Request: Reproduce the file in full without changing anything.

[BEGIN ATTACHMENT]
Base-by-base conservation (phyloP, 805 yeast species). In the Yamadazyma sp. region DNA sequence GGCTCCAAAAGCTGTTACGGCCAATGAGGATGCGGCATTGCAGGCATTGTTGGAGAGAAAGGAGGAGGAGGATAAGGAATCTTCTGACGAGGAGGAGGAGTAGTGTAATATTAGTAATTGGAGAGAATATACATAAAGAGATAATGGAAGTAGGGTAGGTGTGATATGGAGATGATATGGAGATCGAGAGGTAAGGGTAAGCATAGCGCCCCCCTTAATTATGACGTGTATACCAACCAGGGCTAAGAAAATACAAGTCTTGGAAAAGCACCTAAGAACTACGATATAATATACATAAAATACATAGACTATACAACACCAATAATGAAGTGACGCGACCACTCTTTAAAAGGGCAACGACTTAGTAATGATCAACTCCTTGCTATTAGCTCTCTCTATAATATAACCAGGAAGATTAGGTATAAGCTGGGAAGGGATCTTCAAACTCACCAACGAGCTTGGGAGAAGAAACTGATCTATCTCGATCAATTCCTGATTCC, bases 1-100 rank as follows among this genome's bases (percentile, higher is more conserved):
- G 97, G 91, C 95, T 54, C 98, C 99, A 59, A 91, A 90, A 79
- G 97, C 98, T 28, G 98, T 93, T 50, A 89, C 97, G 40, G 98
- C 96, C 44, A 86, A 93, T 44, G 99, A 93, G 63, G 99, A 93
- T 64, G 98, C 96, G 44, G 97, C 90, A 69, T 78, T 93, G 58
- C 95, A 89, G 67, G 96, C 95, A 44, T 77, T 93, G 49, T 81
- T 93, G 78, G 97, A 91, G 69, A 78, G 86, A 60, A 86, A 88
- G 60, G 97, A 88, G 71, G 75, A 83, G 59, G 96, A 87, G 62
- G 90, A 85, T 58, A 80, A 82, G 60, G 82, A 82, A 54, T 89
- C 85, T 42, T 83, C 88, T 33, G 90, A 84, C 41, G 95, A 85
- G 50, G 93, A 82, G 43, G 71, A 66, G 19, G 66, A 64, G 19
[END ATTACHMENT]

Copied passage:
Base-by-base conservation (phyloP, 805 yeast species). In the Yamadazyma sp. region DNA sequence GGCTCCAAAAGCTGTTACGGCCAATGAGGATGCGGCATTGCAGGCATTGTTGGAGAGAAAGGAGGAGGAGGATAAGGAATCTTCTGACGAGGAGGAGGAGTAGTGTAATATTAGTAATTGGAGAGAATATACATAAAGAGATAATGGAAGTAGGGTAGGTGTGATATGGAGATGATATGGAGATCGAGAGGTAAGGGTAAGCATAGCGCCCCCCTTAATTATGACGTGTATACCAACCAGGGCTAAGAAAATACAAGTCTTGGAAAAGCACCTAAGAACTACGATATAATATACATAAAATACATAGACTATACAACACCAATAATGAAGTGACGCGACCACTCTTTAAAAGGGCAACGACTTAGTAATGATCAACTCCTTGCTATTAGCTCTCTCTATAATATAACCAGGAAGATTAGGTATAAGCTGGGAAGGGATCTTCAAACTCACCAACGAGCTTGGGAGAAGAAACTGATCTATCTCGATCAATTCCTGATTCC, bases 1-100 rank as follows among this genome's bases (percentile, higher is more conserved):
- G 97, G 91, C 95, T 54, C 98, C 99, A 59, A 91, A 90, A 79
- G 97, C 98, T 28, G 98, T 93, T 50, A 89, C 97, G 40, G 98
- C 96, C 44, A 86, A 93, T 44, G 99, A 93, G 63, G 99, A 93
- T 64, G 98, C 96, G 44, G 97, C 90, A 69, T 78, T 93, G 58
- C 95, A 89, G 67, G 96, C 95, A 44, T 77, T 93, G 49, T 81
- T 93, G 78, G 97, A 91, G 69, A 78, G 86, A 60, A 86, A 88
- G 60, G 97, A 88, G 71, G 75, A 83, G 59, G 96, A 87, G 62
- G 90, A 85, T 58, A 80, A 82, G 60, G 82, A 82, A 54, T 89
- C 85, T 42, T 83, C 88, T 33, G 90, A 84, C 41, G 95, A 85
- G 50, G 93, A 82, G 43, G 71, A 66, G 19, G 66, A 64, G 19